I was using 1/15 sec for the first image and 1/20 sec for the second. I expect a faster shutter speed would increase my 'hit rate' in terms of sharper images but this has to be balanced against the degree of blur. The subjects were not going that fast, so a fairly slow shutter speed was needed to create a decent amount of blur.

The ND filter hasn't helped much either. What ISO did you use?

I was using ISO400 for the first image and ISO100 for the second. The ND filter was necessary to get a correct exposure at the combination of shutter speed and aperture that I wanted given the brightness of the conditions. I'm not sure why you say it hasn't helped?
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davidb
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Location: Croydon, Surrey, UK

Re: Panning

Postby davidb » Fri 09 Jun 2017, 13:14

The ND filter hasn't helped much either. What ISO did you use?
I was using ISO400 for the first image and ISO100 for the second. The ND filter was necessary to get a correct exposure at the combination of shutter speed and aperture that I wanted given the brightness of the conditions. I'm not sure why you say it hasn't helped?


I've noticed that you get around a lot and that a ND filter is probably an essential accessory. I'm not an expert on filters but I do know that the ND filter has the effect of reducing light reaching the sensor and the need to compensate the time element could result in camera shake in the longer exposure. If you're happy with the longish exposures then good luck. I find them difficult particularly with my heavy camera(s) [I prefer hand held rather than using a tripod].
Regards

David A Beard.
Mike Farley
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Re: Panning

Postby Mike Farley » Sun 11 Jun 2017, 21:54

Hi Steve

I do not have much to add since we discussed at club this on Wednesday. I have never photographed a rodeo, but cannot imagine that panning shots of the riders is the easiest of subjects. Unlike a car, which has only direction of travel, they are moving in at least two axis simultaneously - along, up/down and possibly sideways as well. In your second shot, the cowboy is diagonal to the camera, so you probably have all three there. 1/15 or 1/20 second might not seem like a long time, but it is surprising how much movement can occur in such a short duration.

In such a situation, I would expect to have mixed results. At the shutter speeds you used, to have the subject completely sharp would be unlikely. Personally, I like the feeling of dynamism this imparts, but I can see this is just one option. I was not present for the speaker you mention, so am unable to compare the results. All I can suggest is to experiment with shutter speeds and apertures (for depth of field) to find what works best. I would not be surprised if the photographer who has inspired you had not taken a lot of shots to get a few which he was happy to show.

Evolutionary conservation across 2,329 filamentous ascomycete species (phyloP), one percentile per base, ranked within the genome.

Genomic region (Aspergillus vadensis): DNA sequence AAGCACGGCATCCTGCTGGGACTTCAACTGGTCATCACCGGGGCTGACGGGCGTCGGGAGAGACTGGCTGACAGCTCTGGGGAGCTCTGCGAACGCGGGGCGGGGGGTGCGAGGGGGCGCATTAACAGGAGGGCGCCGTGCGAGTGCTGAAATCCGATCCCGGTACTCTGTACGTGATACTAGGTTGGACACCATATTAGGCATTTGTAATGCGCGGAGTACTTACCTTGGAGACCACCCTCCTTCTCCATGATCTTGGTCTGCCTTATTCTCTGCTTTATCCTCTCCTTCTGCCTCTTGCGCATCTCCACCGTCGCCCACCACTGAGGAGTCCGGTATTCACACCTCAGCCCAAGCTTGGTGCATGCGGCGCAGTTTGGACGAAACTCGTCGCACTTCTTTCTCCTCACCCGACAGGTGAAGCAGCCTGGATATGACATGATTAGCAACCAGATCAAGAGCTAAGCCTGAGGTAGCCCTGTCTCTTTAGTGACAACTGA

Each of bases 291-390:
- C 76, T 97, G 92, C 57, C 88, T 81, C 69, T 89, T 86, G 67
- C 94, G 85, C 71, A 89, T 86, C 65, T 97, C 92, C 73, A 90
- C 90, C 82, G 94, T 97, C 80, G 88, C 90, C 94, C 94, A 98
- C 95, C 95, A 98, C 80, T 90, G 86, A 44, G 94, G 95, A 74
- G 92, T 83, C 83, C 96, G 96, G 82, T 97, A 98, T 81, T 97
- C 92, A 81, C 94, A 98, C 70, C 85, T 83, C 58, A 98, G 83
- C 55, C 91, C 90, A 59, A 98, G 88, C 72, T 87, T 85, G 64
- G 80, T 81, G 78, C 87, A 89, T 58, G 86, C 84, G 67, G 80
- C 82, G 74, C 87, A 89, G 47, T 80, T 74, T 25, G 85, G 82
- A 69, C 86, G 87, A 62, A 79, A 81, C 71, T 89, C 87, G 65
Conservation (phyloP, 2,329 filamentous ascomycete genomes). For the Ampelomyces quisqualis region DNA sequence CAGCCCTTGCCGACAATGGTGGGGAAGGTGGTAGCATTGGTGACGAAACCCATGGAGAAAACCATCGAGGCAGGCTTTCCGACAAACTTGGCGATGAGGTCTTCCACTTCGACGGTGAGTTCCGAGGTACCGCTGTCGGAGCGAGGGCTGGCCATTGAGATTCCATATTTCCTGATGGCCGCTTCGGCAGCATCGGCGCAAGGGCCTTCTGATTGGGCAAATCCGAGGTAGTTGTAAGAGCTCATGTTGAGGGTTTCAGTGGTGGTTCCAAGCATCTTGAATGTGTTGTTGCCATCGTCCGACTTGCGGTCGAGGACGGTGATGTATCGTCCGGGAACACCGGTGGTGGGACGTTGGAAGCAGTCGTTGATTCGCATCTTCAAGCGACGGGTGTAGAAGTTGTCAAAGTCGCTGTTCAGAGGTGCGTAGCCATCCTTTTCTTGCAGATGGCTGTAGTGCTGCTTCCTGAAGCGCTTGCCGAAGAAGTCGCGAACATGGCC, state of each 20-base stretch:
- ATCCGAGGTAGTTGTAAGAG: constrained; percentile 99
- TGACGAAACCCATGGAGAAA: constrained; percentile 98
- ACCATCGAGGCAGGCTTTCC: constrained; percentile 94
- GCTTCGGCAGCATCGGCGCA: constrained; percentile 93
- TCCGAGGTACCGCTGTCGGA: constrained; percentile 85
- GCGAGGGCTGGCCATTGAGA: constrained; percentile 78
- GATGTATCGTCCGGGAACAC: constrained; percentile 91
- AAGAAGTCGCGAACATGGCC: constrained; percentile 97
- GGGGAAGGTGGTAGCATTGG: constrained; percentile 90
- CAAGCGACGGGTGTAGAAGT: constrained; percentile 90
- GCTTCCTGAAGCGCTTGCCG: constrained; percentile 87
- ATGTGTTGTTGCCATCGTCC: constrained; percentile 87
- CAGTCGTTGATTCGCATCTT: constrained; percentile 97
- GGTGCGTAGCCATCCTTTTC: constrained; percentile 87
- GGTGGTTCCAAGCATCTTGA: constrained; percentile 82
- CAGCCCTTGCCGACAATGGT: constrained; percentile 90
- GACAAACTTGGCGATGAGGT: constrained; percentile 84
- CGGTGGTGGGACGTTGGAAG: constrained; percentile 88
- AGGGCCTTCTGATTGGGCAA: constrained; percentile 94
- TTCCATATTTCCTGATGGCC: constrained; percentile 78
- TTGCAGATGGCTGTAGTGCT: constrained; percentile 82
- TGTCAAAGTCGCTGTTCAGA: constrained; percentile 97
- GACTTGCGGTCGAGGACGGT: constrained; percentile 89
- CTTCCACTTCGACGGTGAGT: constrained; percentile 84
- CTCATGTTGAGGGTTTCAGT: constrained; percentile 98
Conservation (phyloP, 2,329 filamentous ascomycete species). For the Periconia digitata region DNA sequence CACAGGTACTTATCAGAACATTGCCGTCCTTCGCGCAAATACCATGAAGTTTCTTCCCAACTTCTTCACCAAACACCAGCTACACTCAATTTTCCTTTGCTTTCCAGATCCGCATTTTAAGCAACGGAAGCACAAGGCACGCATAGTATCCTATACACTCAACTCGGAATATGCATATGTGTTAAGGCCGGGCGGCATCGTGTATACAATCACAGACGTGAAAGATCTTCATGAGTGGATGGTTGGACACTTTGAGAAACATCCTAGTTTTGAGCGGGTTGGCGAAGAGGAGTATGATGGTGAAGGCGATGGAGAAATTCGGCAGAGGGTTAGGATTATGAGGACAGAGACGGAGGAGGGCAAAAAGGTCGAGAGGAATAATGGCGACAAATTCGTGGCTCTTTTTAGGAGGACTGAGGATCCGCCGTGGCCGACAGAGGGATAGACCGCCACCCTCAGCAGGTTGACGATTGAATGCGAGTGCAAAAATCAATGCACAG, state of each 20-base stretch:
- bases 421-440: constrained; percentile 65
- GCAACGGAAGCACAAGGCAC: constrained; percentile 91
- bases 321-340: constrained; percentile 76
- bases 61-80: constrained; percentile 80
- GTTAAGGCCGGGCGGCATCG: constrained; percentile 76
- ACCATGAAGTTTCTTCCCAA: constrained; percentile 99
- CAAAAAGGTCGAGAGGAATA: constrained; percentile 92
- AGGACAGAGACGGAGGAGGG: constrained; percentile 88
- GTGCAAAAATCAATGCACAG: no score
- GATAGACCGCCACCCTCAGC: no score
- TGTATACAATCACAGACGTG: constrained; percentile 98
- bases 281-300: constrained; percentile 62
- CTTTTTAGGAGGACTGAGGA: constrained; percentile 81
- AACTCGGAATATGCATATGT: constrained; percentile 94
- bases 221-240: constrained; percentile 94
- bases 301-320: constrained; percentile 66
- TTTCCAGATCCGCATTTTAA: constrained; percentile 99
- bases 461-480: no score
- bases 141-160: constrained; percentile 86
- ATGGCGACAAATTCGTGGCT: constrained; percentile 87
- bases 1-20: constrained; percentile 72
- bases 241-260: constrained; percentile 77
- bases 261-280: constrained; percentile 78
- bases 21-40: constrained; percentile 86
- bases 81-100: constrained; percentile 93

Regards

Mike Farley
(Visit my website and blog - www.mikefarley.net)
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Paul Heester
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Re: Panning

Postby Paul Heester » Mon 12 Jun 2017, 12:35

Well done on finding a local rodeo!

I would agree with Mike's comments on direction of movement for the rider and horse, there's a lot of directions occurring at the same time when riding a horse. You mention that you choose the fastest speed of the rider but you don't necessarily have to opt for that. If the horse was slower at a different point you may have had a greater hit rate as you could pan easier at slower speeds. It surprised me greatly when I learnt that sports cars shot with a boom arm attached are often at walking pace (normally without the engine being turned on to avoid vibration). Its all about the slow shutter giving the impression of speed.
Mike Farley
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Re: Panning

Postby Mike Farley » Mon 12 Jun 2017, 16:45

One further thought. When I photographed the local hockey match in March, I was shooting at 1/800 sec and still getting a bit of subject movement. You might find that something around 1/125 gives a better result, enough to blur the background while panning but still keeping the subjectively relatively sharp. It could also mean that you do not need a ND filter on a bright day.
Regards

Mike Farley
(Visit my website and blog - www.mikefarley.net)